It seems to be the time for closing down and packing up and admitting that proprietary development systems are going nowhere. Adobe has not only abandoned any further development on mobile Flash, it has also now announced that Flex is to be spun off as an open source project. But there are some puzzles left.
Mobile Flash probably deserved the chop.
It never worked well and few people had anything good to say about it. However, for continuity between the desktop and mobile browser it would have been preferable in many ways if Adobe had shown some grit and improved the product to the point where it was usable.
It seems that the writing is on the wall clear enough for all to read - and it says HTML5.
Of course, we know that HTML5 isn't the whole solution by any means, and we need a lot more than a few video tags to replace the Flash platform in its wider incarnation. If you take HTML5 to mean a whole lot of technology that is yet to be defined then, yes, it will do the job, but in many ways Adobe is more making a decision to help create that technology than to simply accept it and admit defeat.
To cheer because Mobile Flash is no more, is to miss the point entirely - we still don't have a solution to the problem.
Along with Mobile Flash Adobe is more or less giving up on Flex. It might deny this, but turning the project over to open source is really just a way of passing the problem of making it all work to someone else - assuming that someone else can be found. Flex is an SDK that allows you to build cross-platform apps that run on iOS, Android, BlackBerry, Windows, Mac, Ubuntu and so on. The SDK was open source, but the development environment, Flash Builder, was a commercial product. Now Adobe is passing on the entire development of Flex to an open source process. According to the Adobe Flex blog:
...we are planning to contribute the Flex SDK to an open source foundation in the same way we contributed PhoneGap to the Apache Foundation when we acquired Nitobi.
This project will be jointly led by some developers from the Flex SDK engineering team along with key developers from the Flex community, including members of the Spoon Project and contributors from enterprise companies currently using Flex. Flex SDK feature development will continue under a new governance model and Adobe will continue to contribute to the Flex SDK.
Some of the Flex team will be moving to HTML5 development. So will others take up the challenge of making Flex go forward into the future, when its original creator has made it plain that some sort of augmented HTML5 development environment is the way forward?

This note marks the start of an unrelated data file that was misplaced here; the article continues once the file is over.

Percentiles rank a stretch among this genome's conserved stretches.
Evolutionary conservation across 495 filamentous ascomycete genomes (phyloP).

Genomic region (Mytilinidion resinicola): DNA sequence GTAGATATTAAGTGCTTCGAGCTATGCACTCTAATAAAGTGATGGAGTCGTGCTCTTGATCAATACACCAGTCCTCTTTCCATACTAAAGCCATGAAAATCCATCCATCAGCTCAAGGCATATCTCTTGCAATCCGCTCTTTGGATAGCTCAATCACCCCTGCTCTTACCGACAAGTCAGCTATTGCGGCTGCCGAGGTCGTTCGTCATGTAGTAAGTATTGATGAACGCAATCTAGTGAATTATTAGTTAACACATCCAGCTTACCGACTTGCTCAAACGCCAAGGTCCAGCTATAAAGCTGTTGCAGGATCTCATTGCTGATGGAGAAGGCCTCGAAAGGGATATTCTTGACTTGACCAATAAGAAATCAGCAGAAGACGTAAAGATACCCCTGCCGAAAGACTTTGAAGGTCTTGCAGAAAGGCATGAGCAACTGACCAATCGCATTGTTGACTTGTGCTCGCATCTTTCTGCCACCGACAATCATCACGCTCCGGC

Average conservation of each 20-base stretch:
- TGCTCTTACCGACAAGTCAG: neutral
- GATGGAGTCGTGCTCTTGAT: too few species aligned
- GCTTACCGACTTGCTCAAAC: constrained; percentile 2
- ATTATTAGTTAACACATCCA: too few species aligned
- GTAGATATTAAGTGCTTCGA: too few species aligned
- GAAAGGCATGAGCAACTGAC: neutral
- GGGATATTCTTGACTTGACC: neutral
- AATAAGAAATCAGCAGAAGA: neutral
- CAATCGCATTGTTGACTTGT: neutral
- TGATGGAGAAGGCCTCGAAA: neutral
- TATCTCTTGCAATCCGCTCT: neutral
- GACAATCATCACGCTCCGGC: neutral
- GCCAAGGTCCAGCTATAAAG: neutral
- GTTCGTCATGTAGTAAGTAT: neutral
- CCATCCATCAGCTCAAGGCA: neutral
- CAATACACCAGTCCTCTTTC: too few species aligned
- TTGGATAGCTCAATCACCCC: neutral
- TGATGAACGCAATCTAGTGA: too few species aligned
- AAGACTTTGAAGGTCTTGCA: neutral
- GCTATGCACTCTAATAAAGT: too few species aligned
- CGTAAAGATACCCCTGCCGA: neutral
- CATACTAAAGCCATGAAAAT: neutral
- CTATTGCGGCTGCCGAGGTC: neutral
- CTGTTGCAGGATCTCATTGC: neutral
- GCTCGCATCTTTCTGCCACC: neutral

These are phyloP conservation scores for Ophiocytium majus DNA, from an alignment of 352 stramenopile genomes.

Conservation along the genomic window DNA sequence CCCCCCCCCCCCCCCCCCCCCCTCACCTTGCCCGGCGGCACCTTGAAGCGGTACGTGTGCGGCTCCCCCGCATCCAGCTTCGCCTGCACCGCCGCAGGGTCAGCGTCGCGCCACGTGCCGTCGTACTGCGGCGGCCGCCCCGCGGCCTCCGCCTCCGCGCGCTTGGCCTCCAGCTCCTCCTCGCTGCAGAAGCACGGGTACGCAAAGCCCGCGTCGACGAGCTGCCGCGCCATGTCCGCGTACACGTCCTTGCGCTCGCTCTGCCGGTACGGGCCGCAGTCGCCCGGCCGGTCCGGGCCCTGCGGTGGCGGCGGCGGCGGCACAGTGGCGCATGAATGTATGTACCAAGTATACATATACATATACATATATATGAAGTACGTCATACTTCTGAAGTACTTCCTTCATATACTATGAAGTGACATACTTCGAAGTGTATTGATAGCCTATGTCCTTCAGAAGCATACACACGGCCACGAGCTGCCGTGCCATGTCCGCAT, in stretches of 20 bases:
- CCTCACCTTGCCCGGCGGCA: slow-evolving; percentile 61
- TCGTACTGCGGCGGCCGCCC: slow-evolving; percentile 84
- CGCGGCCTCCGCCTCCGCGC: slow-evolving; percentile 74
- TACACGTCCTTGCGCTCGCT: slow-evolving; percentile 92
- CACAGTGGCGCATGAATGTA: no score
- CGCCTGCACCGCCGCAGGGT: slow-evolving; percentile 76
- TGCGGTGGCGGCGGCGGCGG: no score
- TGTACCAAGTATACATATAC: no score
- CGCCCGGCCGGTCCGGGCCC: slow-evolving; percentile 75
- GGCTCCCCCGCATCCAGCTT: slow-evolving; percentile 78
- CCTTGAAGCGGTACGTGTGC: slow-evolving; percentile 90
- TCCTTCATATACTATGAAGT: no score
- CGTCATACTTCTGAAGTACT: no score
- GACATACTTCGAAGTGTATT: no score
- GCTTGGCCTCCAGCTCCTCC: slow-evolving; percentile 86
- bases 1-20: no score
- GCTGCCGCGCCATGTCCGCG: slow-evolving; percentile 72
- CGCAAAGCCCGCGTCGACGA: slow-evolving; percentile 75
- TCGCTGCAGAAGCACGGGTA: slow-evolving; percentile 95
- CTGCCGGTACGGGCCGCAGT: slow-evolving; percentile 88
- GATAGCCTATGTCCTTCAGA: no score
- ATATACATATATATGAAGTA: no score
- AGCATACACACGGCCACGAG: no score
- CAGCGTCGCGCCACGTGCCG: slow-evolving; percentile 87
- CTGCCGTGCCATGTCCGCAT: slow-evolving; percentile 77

Adobe plans to release Flex 4.6 (on November 29) and then move to the new open development model.
What does this mean for Flex?
Another good question is what does this mean for AIR?
AIR is a technology based on Flash for building apps that run on a range of phones. It uses Flash but not in a browser to run ActionScript and MXML apps which can also make use of parts of the Flex framework. The Flash based runtime is also extended to provide access to the native facilities offered by the phone. Yes, AIR does the same thing that PhoneGap does only using ActionScript and MXML. Adobe says that it is going to continue to support AIR but this doesn't really seem likely in the long run as they have HTML5 based PhoneGap which does the same job - and have made a preference for HTML5 very clear.
At the moment the situation is best described as a mess with Adobe seemingly unwilling or unable to clear up what the future holds for the linked technologies of Flash, Flex and AIR.
Who can say what the future holds for these technologies as it all depends on the enthusiasm of its current users and how demoralized they are by the clear statement by Adobe that HTML5 is best.
So it does look as if Adobe isn't really keen on Flash, Flex, ActionScript etc. and, while it is trying not to panic its users and trying to keep an air of professionalism, you have to ask if Flash itself is now at risk. Clearly its days are less certain and we might be on the brink of saying goodbye to Flash and the whole bundle of technologies that Adobe created to make things work before HTML5.
You might think that it is a good thing that we are moving towards a standards-based development environment but you need to keep in mind that even standards are negotiable. Microsoft currently ignores the standards that don't fit in with its plans - such as WebGL - and Google adds standards to its browser that are far from standard.
Just because you think that the world is moving to public standards, do not think that companies will not use them as proprietary weapons to keep their products distinguished from the rest.
The official Flex blog post
Callback and PhoneGap Build
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